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No. 92: Mar-Apr 1994

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Flies fly into frogmouth's mouth

Papuan frogmouth after just catching a fly
Papuan frogmouth after just catching a fly
Behind this deliberately cryptic title lurks a curiosity that verges on the anomalous; namely, a bird (the Papuan frogmouth) that apparently secretes a substance in its cavernous mouth that attracts flies. This bird, according to several observers, does not have to fly with its mouth agape to catch insects like its relatives (whippoorwills, etc.). It often simply sits on a branch with its huge mouth open, and flies enter of their own accord to investigate the source of a promising odor.

J. Diamond, who wrote about this "living flytrap" in the February issue of Natural History, wondered about the evolutionary rationale here:

"My first thought was, nonsense! If so, frogmouths would have achieved every species' evolutionary dream -- getting food without work or cost. Then I reflected that there was indeed a cost, that of synthesizing the sticky chemical bait. On the other hand, a raven-sized bird would have to attract a lot of flying insects before its strategy of setting itself up as a living flytrap could rate as successful."

In the same article, Diamond introduced the reader to two other remarkable birds also found in Papua New Guinea. Both of these birds are meaty, lumbering, and easy to kill. Ideal prey, one would suppose. However, almost as they gasp their last breath, they begin to stink. Predators learn to avoid them. Natives who sometimes hunt them joke that one has to have a pot of boiling water under the tree where the bird sits so that it can fall in and begin cooking immediately!

(Diamond, Jared; "Stinking Birds and Burning Books," Natural History, 103:4, February 1994.)

From Science Frontiers #92, MAR-APR 1994. 1994-2000 William R. Corliss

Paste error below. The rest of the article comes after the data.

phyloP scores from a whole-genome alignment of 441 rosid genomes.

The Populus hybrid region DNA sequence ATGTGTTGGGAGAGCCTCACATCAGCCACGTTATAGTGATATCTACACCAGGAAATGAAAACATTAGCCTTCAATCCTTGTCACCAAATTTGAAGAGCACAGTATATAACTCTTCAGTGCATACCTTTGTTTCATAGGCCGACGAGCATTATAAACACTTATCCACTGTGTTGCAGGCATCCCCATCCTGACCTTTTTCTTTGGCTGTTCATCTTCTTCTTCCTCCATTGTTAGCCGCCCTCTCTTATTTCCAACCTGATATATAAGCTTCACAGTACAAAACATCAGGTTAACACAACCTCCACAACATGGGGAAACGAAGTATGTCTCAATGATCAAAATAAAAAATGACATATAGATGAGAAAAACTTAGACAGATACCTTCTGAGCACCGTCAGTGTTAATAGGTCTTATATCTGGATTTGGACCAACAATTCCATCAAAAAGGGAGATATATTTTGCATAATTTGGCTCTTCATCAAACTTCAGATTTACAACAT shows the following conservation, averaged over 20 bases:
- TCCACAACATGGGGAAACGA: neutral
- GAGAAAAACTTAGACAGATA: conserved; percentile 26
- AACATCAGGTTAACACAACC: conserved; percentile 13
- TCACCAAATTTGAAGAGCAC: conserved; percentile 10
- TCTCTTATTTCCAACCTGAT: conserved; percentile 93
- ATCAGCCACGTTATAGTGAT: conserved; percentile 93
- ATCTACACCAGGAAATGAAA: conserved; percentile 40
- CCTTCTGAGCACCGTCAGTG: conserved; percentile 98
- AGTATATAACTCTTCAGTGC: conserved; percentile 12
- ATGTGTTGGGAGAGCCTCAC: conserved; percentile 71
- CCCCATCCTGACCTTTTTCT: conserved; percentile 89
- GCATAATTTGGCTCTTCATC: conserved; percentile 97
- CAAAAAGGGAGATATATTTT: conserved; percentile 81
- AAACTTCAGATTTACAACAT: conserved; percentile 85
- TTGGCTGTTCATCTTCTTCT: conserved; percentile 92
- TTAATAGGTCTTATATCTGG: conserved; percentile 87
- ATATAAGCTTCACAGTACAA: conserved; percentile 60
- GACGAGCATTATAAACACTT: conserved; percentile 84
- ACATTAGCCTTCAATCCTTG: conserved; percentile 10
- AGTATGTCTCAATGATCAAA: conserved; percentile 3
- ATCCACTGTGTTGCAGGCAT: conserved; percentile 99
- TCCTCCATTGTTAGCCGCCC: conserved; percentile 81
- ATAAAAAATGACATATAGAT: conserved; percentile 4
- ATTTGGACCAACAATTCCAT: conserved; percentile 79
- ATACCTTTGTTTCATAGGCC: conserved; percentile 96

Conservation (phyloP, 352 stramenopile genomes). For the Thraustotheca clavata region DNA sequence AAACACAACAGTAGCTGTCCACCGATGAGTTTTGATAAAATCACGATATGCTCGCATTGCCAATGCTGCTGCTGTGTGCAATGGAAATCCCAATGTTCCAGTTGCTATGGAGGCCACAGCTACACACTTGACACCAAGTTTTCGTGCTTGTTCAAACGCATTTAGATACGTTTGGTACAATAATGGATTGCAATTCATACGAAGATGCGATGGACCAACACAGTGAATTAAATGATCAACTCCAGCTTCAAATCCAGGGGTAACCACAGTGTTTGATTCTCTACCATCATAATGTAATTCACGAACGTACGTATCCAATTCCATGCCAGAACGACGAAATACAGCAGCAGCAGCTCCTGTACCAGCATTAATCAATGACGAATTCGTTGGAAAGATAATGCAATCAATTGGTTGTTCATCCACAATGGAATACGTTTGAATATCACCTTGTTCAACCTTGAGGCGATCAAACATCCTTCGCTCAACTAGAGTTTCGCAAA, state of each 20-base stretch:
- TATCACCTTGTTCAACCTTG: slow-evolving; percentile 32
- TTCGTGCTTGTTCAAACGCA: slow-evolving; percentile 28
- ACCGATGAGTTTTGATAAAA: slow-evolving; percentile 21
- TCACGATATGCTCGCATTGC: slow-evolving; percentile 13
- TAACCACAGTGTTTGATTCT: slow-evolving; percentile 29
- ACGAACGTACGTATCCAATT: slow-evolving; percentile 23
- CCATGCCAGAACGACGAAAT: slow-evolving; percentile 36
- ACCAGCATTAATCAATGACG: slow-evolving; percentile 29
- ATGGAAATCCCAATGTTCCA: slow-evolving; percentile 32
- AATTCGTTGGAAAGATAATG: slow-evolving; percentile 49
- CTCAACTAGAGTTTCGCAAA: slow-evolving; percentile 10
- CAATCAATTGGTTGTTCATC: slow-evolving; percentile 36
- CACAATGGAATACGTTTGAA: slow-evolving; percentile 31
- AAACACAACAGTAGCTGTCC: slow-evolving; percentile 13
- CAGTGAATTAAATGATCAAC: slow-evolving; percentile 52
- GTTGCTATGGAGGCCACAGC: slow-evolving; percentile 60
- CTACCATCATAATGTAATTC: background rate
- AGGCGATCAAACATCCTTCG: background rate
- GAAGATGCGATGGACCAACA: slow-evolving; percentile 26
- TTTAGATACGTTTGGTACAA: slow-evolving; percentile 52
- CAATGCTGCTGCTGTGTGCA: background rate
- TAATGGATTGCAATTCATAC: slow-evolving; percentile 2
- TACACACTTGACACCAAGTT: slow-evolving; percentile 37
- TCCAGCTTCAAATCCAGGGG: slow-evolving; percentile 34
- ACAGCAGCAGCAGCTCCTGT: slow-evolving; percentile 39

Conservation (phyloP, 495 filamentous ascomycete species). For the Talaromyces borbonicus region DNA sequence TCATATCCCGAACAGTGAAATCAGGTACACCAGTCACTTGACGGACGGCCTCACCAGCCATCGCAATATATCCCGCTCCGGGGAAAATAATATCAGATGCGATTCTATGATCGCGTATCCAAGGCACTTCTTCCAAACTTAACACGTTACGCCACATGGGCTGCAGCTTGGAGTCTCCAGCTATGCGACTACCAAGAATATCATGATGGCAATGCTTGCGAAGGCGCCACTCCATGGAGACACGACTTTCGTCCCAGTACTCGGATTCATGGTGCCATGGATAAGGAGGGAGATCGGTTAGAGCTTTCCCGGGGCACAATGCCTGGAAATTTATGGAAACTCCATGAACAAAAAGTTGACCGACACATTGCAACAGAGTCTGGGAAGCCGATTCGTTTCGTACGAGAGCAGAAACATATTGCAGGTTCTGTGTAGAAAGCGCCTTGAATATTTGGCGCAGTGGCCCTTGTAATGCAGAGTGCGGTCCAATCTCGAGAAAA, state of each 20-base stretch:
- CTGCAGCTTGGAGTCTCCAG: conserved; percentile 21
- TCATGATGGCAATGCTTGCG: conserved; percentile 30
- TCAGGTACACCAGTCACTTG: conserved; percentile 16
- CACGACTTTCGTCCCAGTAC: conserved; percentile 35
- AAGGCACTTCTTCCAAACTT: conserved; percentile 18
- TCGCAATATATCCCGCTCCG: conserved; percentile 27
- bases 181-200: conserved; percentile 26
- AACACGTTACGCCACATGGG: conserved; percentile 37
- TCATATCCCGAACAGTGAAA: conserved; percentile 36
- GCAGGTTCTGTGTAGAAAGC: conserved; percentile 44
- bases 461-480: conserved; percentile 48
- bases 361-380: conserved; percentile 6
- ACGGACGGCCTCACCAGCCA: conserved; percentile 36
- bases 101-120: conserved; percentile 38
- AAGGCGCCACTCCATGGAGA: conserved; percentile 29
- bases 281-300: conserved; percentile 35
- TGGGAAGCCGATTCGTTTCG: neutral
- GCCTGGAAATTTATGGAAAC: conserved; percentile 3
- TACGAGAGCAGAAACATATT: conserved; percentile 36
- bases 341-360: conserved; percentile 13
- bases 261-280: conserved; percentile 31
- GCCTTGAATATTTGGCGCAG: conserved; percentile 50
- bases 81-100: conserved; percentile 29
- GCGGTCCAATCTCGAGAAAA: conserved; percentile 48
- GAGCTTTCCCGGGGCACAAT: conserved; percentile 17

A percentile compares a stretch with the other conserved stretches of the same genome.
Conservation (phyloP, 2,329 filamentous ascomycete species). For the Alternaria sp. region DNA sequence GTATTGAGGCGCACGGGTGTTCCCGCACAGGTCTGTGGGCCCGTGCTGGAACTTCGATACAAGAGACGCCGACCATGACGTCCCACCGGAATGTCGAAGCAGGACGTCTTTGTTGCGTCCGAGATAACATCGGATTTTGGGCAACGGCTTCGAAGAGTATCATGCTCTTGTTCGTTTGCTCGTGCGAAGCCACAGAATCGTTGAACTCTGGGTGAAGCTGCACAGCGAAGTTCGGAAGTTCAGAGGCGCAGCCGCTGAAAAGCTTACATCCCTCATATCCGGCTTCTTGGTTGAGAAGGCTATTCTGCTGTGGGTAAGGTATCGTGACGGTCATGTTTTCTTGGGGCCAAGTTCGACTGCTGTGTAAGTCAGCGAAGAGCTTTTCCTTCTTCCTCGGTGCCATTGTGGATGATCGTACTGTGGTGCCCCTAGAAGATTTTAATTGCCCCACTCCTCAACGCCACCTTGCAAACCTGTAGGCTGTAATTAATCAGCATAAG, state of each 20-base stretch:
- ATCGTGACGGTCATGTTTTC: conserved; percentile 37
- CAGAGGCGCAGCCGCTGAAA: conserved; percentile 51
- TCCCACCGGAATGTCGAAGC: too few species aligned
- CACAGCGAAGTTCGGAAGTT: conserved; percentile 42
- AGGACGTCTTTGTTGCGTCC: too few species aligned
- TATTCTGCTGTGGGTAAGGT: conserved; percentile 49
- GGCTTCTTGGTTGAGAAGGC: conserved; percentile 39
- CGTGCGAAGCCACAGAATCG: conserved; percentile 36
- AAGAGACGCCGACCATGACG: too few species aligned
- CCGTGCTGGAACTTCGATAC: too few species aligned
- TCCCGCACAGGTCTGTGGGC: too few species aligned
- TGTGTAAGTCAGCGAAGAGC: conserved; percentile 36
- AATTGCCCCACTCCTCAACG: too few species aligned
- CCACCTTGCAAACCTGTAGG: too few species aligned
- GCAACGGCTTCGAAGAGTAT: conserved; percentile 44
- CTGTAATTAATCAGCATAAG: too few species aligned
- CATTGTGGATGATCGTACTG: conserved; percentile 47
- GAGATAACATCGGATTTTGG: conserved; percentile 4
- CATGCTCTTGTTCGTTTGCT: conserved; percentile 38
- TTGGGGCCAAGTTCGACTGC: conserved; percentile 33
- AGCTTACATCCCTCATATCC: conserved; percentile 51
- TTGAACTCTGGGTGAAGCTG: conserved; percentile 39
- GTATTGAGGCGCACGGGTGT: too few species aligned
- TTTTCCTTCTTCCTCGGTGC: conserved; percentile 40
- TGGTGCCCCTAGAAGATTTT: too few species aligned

Science Frontiers Sourcebook Project Reviewed in:


  • "A sourcebook of unexplained phenomena is therefore a valuable addition to a collection of scientific literature. William R. Corliss has provided this in the past with his source books of scientific anomalies in several subjects, and now he has provided it for astronomy. He has done an excellent job of collecting and editing a large amount of material, taken in part from scientific journals and in part from scientific reporting in the popular or semi-scientific press." -- "The Mysterious Universe: A Handbook of Astronomical Anomalies", reviwed by Thomas Gold, Cornell University, in Icarus, vol.41, 1980

  • "An interesting, systematic presentation of unusual weather [..] This book is recommended for a general audience" --"Corliss, William R., Tornados, Dark Days, Anomalous Precipitation, and Related Weather Phenomena, Sourcebook Project, 1983.", revieweed in Choice, September 1983
  • "..the science is necessarily somewhat speculative, but Corliss's symthesis is based on reputable sources." -- "Corliss, William R. (Compiler). Lightning, Auroras, Nocturnal Lights, and Related Luminous Phenomena" reviwed by Joseph M. Moran, Univ. of Wisconsin in Science Books and Films, Sep/Oct 1983

  • "Before opening the book, I set certain standards that a volume which treads into dangerous grounds grounds like this must meet. The author scrupulously met, or even exceeded those standards. Each phenomenon is exhaustively documented, with references to scientific journals [..] and extensive quotations" -- "Book Review: The moon and planets: a catalog of astronomical anomalies", The Sourcebook Project, 1985., Corliss, W. R., Journal of the Royal Astronomical Society of Canada, Vol. 81, no. 1 (1987), p. 24., 02/1987